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Race and religion in Act 1 Scene III in "the merchant of venice"

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Explore Shakespeare's presentation of race and religion in Act 1 Scene 3 of 'The Merchant of Venice'. There are many ways in which Shakespeare presents his views on race and religion and the way he portrays the characters that have very different religious beliefs. The effect that 'The Merchant of Venice' might have on the audiences is changing the way people think about race and religion. In this play, the main religions are Christianity and Judaism. At the time of Shakespeare, anti-Semitism was a big issue. Jews had faced and suffered from irrational hatred, persecution and discrimination, and yet they still had to live and even to some extent, to blend and fit in a Christian community in order to do business and earn a living. This play is set exactly in this situation, mirroring the reality. Antonio, a Christian and Shylock, a Jew who lives in a society full of his opponents, full of people who hate his 'tribe'. Shakespeare uses the character of Shylock to give us negative impression of the Jews. This gives us an idea of how much people used to dislike the Jews at the time of his writing. ...read more.


However, towards the end of the scene, it was the vice versa. Shakespeare plays a pun on 'gentle', which is similar to gentile, which has a meaning of a person who is not a Jew. This has the imputation that Antonio is saying Shylock is a Jew, but he is not behaving like one, revealing Shakespeare's personal prejudice on the Jews. Shylock laughs a lot and uses humour and jokes to loosen up the tense conversation between himself, Bassanio and Antonio. This suggests he is on the upper hand, or alternatively he might want to sound friendly if he really was to set a trap for Antonio as retaliation. Inch Antonio that he is proud of his own nation.. andhis nation is kind.. he would lend him money. Bt Christian wont In the language aspect of the play, Shakespeare applies several language devices in the play. In my opinion the device he used that struck the audience the most was the imagery. For instance, the metaphor 'catch him once upon the hip' meaning if Shylock can get Antonio at a disadvantage, at a weak time. This also illustrates his initial hatred and grudge right from the beginning for Antonio. ...read more.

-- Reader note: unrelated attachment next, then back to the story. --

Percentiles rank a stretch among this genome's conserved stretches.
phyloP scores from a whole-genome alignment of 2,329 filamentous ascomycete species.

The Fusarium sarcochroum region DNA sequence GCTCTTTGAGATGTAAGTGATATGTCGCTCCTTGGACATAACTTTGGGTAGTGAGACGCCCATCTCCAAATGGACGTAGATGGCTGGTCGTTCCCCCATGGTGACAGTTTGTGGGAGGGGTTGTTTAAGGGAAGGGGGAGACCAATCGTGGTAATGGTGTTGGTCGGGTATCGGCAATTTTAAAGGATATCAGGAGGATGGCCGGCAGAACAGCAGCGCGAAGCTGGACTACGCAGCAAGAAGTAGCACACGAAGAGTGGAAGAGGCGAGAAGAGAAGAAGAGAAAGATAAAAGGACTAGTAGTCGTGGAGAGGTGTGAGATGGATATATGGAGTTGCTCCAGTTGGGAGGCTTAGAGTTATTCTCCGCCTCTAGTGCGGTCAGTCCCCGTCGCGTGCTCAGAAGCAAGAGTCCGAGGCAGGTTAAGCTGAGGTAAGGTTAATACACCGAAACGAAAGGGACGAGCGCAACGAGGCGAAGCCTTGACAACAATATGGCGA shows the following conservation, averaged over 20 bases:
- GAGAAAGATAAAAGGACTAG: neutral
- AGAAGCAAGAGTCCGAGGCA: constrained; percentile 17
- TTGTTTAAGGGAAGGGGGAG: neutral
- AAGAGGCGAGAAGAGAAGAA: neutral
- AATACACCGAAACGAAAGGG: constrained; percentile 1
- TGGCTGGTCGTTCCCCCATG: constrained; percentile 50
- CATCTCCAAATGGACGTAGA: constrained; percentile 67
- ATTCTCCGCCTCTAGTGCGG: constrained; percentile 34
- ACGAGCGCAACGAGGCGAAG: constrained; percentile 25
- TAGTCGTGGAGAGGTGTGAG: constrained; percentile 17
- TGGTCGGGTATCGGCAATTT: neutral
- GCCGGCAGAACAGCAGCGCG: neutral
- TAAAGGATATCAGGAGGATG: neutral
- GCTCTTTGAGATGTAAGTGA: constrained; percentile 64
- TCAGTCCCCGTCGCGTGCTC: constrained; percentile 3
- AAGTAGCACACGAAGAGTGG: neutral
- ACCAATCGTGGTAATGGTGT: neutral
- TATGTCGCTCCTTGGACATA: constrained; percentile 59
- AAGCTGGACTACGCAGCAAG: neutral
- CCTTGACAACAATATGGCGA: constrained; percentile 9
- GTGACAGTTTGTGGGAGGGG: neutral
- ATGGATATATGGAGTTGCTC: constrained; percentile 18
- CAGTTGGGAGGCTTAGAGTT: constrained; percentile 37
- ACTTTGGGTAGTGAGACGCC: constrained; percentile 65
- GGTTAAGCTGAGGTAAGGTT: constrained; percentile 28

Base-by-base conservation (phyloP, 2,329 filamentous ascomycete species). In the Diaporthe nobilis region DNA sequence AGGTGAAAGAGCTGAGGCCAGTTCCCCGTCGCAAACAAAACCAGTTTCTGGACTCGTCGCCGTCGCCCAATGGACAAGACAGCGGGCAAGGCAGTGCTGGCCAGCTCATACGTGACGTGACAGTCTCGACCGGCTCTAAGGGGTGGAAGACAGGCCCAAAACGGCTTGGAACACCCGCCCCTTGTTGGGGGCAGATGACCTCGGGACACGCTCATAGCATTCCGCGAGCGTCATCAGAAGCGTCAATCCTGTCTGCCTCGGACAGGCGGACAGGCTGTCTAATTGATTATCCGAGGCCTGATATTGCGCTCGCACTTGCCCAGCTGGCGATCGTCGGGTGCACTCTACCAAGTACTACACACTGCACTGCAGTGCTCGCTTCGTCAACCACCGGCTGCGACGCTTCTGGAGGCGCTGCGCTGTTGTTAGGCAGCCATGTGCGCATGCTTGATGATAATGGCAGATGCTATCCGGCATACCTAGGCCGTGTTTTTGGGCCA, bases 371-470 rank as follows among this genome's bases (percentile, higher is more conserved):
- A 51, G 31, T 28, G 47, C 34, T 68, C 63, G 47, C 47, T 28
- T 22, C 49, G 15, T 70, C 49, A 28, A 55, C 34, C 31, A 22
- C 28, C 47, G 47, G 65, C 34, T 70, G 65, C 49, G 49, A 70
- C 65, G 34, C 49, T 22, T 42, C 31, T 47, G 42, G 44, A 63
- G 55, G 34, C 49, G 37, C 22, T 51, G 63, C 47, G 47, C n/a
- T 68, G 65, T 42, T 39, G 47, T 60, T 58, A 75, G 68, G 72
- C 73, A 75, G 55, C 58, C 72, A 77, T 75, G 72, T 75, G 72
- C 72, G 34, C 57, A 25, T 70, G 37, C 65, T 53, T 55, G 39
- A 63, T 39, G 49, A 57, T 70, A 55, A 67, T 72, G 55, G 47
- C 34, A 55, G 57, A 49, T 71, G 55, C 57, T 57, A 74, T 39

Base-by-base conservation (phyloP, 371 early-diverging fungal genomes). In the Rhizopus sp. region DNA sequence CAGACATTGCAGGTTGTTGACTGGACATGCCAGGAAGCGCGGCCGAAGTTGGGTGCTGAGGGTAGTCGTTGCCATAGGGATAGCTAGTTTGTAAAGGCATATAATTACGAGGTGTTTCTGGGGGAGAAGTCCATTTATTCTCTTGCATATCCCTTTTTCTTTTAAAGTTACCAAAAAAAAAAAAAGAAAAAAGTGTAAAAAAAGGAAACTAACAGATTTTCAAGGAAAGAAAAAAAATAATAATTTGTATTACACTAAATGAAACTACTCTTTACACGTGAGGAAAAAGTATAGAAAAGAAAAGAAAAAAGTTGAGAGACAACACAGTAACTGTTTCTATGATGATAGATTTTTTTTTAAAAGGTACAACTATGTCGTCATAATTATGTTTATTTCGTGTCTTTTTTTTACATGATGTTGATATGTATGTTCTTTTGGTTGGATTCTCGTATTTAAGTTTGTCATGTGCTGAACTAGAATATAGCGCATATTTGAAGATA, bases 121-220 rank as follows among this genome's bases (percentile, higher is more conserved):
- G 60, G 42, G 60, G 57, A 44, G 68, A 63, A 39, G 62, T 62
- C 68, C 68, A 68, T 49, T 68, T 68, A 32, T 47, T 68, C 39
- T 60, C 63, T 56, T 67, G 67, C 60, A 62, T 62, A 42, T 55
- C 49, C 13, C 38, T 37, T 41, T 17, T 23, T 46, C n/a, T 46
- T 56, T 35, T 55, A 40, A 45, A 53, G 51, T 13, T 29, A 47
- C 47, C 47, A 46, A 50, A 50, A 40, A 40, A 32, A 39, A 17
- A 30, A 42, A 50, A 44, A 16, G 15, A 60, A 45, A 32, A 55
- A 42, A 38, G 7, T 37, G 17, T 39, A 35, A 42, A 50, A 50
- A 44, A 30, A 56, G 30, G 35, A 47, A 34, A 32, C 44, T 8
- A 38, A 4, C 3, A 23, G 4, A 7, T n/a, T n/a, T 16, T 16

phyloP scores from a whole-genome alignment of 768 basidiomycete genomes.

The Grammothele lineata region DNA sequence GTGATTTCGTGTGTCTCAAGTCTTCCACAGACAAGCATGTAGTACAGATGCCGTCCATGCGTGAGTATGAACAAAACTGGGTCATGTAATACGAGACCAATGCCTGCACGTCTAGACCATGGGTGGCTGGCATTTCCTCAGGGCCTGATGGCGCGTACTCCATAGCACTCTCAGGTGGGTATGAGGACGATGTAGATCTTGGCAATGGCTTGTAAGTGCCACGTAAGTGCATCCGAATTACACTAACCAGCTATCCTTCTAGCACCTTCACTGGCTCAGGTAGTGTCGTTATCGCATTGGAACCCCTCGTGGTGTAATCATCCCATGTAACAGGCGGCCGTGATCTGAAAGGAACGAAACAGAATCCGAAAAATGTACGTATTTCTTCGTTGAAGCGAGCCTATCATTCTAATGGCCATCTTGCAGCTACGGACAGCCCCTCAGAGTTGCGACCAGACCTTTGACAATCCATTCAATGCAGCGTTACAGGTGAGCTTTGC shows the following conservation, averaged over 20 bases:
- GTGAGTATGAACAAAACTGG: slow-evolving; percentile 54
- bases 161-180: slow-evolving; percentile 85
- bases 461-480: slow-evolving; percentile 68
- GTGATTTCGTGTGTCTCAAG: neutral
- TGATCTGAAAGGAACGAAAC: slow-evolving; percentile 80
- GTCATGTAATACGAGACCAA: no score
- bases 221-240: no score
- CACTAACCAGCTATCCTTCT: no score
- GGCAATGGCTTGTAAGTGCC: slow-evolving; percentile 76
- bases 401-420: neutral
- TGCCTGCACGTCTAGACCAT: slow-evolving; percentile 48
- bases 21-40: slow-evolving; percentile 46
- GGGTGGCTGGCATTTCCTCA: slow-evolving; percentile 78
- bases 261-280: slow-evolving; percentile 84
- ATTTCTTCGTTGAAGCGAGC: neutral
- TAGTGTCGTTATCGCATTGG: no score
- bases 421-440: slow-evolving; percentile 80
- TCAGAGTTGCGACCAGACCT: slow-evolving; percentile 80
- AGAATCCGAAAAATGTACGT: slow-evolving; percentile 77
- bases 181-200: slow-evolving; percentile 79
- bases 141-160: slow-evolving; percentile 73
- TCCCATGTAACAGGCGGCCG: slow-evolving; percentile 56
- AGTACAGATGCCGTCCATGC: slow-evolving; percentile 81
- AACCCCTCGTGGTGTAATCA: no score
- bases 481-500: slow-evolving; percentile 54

His writing feels like he is beyond and free of the serious prejudice that was going on at his time. He did not stereotype the characters in the play. The play is heightened or intense, mention convention There is a soliloquy... Shylock was emotional, stamping and was being really loud, and we accept that the others cannot hear his actions even though in reality, this would not happen and are not real. Shakespeare's play has a wide complexity that it not only appeals to the contemporaries in the Elizabethan times, it also appeals to us, even though the century has changed and there is a huge transformation of the way we think about religions and discrimination. One big contrast between Christianity and Judaism in Act 1 Scene 3 is ways of earnings. Christians had always been taught that taking interest was morally wrong, however this was the only way that Jews could earn money and do business. In Shylock's speech he mentioned Antonio's way of earning is 'squandered' meaning waste. This is the only word that gives away Shylock real feeling, the feeling that he thinks Antonio's way of making money is not secure, risky and wasteful. ...read more.

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